What are the keys to effectively communicating with physicians and other key stakeholders? How can leaders help elevate their teams? What are the best ways to keep in touch through Covid?
These are just a sampling of the myriad questions that leaders have, and although the answers certainly differ, they’re all centered on one premise: building relationships.
Recently, healthsystemCIO hosted a panel discussion with three of the most highly respected leaders in healthcare: Tanya Townsend (System SVP/CIO, LCMC Health), Chuck Christian (VP of Technology/CTO, Franciscan Health) and Cletis Earle (SVP/CIO, Penn State Health), who talked about how they’re working to create and maintain those relationships and why they believe it’s more critical now than ever before.
Playing the ACE
When Tanya Townsend came to LCMC Health in 2014, she knew it would be tough. As the system’s first CIO, her task was to pull together several hospitals with “deep-rooted histories of success within the community” and form a cohesive IT organization. Although she had held several leadership roles prior to joining LCMC’s team, Townsend quickly learned that this one was different — and had to be approached differently. “Any time you’re moving the cheese and changing the culture, it’s an additional challenge,” she said. Especially when people who have been “independently operating their own IT departments” are being asked to “play nice in the sandbox.”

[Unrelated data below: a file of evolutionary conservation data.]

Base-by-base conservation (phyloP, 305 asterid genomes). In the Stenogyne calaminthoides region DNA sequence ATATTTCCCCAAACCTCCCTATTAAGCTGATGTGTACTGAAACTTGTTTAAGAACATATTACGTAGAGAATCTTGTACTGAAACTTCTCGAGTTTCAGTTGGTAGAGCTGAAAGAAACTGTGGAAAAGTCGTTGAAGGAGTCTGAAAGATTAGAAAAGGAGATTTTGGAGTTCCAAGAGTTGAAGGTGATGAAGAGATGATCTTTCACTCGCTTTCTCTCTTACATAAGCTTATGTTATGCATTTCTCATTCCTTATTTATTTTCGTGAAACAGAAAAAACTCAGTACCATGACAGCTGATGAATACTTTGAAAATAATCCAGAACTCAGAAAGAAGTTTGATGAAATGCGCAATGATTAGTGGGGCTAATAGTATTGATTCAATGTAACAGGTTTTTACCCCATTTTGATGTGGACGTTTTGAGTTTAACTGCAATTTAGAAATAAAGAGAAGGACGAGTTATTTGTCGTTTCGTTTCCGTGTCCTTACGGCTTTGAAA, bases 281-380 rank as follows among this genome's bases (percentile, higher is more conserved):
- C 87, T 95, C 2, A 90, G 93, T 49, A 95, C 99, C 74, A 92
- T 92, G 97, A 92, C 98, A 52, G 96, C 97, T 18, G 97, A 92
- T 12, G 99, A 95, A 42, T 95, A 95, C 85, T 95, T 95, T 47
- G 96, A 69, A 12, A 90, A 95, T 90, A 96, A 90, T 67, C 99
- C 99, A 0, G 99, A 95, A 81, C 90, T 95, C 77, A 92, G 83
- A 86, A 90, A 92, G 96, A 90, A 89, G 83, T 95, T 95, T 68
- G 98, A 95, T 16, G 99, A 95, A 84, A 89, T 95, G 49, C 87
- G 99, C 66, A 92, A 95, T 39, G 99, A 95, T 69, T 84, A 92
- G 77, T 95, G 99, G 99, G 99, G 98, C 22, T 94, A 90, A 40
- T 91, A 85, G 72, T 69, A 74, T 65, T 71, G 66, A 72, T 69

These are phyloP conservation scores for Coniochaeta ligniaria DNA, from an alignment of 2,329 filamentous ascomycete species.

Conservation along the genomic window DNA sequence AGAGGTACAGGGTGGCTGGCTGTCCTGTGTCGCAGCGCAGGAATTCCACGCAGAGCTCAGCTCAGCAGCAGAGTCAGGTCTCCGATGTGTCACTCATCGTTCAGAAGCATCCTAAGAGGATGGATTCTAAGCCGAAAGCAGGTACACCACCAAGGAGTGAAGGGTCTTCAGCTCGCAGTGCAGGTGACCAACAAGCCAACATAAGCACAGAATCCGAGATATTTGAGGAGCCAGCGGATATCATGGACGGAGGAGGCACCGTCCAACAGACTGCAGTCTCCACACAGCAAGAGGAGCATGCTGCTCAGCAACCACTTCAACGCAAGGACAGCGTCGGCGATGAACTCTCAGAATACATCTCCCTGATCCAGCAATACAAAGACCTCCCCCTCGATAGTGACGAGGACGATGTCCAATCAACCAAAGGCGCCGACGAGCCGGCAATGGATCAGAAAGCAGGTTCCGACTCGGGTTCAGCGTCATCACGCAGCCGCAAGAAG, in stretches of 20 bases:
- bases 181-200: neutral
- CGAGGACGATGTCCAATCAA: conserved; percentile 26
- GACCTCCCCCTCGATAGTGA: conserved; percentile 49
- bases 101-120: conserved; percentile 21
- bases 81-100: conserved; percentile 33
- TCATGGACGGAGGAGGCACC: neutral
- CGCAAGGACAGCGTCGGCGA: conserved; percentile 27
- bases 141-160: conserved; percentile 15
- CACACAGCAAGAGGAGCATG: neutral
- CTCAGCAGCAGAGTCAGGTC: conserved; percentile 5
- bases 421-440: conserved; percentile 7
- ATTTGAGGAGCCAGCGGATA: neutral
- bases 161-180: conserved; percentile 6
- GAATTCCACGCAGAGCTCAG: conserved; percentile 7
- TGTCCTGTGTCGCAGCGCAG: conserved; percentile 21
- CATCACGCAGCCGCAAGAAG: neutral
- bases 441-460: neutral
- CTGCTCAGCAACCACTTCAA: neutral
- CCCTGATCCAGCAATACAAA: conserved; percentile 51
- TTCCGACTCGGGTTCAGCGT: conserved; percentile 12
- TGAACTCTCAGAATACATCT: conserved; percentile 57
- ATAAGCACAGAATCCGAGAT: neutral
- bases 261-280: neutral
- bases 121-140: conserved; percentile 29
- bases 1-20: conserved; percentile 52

Doing so would require a great deal of interaction. And so, Townsend implemented a rounding system called “ACE” that focuses on identifying accomplishments and challenges and working together to improve engagement. At least once per quarter, she meets with each team member — virtually, in most cases — to discuss what’s being done and what can be improved. Not surprisingly, “it’s been key to getting the buy-in and support internal to IT.”
Externally, Townsend’s team works closely with the business side to help build out the strategic plan, ensure alignment across all key objectives, and communicate results so that successes can be shared and celebrated. To make this possible, she believes it’s imperative to “get out of IT and understand the business we’re in,” Townsend added. “We’re here to serve, and there’s very little that we can do as an IT department that doesn’t require buy-in and support.”
She also advised looking outside the organization and seeking support from professional associations like CHIME. “It’s so important to build relationships with vendors, partners, and peers in the industry. That is what’s going to help continue to grow your career.”
“Be the Servant”
Sometimes the biggest impact a CIO can make is in being present.
For Chuck Christian, this lesson came when he was with an organization (St. Francis Hospital) that was acquiring practices “at a breakneck pace.” When he saw that the teams were struggling to keep up, he decided to visit some of the practices, and quickly learned that the people they needed to engage with most weren’t physicians, but rather, nurses and practice managers. “If you make those people happy, physicians are going to be happy because you remove the friction from their lives,” he said. “If the nurse is having a bad day, the physician’s going to have a bad day.”